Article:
The African American Advisory Council was appointed in 2012 to work with the Executive Committee and North American Mission Board leaders in five areas:

  • Specific strategies to see increased participation of African American pastors and churches in our common tasks as Southern Baptists;
  • Ideas about how to increase the visibility of African American perspectives and ministries in the publications and the public face of the SBC;
  • Greater understanding of the perspectives of African Americans on socio-moral issues confronting American culture and ways to combat the continuing slide of American culture away from biblical values;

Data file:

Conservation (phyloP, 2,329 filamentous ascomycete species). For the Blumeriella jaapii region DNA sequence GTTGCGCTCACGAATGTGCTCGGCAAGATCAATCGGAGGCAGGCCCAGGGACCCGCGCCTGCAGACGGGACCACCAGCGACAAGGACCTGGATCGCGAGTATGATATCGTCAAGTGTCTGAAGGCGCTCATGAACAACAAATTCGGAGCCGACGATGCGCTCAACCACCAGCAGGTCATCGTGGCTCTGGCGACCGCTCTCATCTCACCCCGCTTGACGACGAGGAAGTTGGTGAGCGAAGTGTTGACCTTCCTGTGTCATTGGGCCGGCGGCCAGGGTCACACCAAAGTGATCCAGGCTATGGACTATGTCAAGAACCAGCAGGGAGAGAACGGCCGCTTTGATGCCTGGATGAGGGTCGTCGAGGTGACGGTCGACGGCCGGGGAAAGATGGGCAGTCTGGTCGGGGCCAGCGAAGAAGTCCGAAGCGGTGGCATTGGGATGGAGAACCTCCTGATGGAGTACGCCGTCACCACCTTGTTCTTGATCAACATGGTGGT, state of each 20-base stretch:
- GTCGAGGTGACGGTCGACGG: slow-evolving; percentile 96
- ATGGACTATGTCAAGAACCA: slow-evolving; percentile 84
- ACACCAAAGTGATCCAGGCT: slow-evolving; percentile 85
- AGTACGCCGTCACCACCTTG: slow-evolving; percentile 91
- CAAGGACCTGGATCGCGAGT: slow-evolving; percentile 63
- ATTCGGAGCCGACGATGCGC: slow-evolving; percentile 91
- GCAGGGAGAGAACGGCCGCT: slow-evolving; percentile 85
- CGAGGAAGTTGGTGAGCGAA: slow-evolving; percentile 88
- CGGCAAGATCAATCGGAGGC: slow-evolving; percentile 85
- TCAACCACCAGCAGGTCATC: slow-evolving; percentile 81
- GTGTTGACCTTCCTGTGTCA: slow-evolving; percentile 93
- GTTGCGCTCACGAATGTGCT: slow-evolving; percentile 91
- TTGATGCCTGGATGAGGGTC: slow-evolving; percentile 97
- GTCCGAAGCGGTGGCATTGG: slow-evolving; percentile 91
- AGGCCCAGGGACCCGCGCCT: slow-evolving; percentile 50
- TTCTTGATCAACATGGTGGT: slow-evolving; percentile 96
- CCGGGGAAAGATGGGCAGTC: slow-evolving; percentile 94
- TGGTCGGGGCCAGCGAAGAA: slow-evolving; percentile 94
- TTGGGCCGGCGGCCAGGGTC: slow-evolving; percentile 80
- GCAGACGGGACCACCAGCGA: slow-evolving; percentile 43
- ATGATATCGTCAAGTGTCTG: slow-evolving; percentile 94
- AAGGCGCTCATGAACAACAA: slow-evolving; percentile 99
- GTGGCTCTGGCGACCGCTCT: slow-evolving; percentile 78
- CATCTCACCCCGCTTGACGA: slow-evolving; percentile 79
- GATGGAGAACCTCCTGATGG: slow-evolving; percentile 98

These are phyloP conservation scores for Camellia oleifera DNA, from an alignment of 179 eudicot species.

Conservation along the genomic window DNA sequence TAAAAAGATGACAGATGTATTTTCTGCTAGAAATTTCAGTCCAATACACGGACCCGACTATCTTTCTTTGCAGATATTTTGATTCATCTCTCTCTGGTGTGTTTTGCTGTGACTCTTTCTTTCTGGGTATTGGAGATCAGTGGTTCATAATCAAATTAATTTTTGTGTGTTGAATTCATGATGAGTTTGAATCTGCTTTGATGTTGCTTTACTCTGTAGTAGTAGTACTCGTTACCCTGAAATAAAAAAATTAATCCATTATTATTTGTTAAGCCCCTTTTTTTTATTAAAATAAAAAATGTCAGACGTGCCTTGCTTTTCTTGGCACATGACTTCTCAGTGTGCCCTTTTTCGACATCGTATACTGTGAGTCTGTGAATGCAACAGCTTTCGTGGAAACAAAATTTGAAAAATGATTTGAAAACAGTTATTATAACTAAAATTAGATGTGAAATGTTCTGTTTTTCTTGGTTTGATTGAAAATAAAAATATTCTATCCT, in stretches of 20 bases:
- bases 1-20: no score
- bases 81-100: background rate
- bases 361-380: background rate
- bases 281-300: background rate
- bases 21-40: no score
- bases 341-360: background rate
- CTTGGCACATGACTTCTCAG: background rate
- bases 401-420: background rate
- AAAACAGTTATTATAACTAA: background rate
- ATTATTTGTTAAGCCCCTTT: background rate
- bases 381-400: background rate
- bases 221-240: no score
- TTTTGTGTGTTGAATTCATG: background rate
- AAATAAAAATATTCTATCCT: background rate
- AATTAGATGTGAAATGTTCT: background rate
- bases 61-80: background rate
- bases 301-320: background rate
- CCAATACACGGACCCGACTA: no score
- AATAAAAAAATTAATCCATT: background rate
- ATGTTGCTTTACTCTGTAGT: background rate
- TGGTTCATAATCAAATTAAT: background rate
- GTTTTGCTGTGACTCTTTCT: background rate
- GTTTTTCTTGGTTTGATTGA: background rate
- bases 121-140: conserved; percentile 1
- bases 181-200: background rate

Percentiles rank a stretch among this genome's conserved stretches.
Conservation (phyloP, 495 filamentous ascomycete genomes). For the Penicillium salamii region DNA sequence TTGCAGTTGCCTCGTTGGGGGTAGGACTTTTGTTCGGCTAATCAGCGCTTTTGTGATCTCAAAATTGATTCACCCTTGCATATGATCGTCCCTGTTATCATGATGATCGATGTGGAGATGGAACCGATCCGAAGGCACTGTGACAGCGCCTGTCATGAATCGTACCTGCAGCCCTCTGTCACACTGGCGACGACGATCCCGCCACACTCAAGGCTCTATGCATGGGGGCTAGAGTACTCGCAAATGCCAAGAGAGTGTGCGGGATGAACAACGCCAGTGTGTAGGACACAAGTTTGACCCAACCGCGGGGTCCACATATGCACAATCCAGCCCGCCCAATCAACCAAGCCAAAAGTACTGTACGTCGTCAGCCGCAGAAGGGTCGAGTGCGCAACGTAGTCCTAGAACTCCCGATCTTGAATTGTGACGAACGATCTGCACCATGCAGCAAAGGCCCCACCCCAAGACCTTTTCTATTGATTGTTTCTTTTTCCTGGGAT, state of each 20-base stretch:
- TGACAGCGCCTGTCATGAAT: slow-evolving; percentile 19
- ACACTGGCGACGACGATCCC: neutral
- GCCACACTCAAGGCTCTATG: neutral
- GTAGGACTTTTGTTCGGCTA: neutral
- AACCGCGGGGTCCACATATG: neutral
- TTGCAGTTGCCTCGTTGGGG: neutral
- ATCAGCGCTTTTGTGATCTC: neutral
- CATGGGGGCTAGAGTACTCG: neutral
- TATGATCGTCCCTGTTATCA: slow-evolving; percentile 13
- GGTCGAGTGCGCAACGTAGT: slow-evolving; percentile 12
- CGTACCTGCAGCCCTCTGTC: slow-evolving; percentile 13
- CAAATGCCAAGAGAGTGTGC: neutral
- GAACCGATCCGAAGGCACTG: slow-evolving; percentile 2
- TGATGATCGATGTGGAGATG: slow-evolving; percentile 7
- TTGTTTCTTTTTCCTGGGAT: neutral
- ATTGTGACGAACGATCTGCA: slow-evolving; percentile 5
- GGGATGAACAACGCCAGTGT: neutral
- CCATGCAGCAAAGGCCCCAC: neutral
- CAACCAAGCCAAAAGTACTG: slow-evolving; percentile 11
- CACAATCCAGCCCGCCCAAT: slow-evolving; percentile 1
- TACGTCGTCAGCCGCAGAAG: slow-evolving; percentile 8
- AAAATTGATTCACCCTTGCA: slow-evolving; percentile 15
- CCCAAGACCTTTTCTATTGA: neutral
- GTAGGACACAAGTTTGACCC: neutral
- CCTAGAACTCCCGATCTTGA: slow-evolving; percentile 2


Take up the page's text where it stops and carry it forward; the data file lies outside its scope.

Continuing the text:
• Increased understanding of, appreciation for, and commitment to cooperation with SBC ministry initiatives by African American churches for Kingdom purposes;
  • Increased support through cooperative giving for SBC missions and ministry causes—and what that may look like from the African American church perspective.

The sixteen-member Council held four plenary meetings—May 2012, June 2013, February 2014, and June 2014—and numerous phone conferences, emails, and small-group sessions, soliciting input from National African American Fellowship leaders and pastors from across the nation.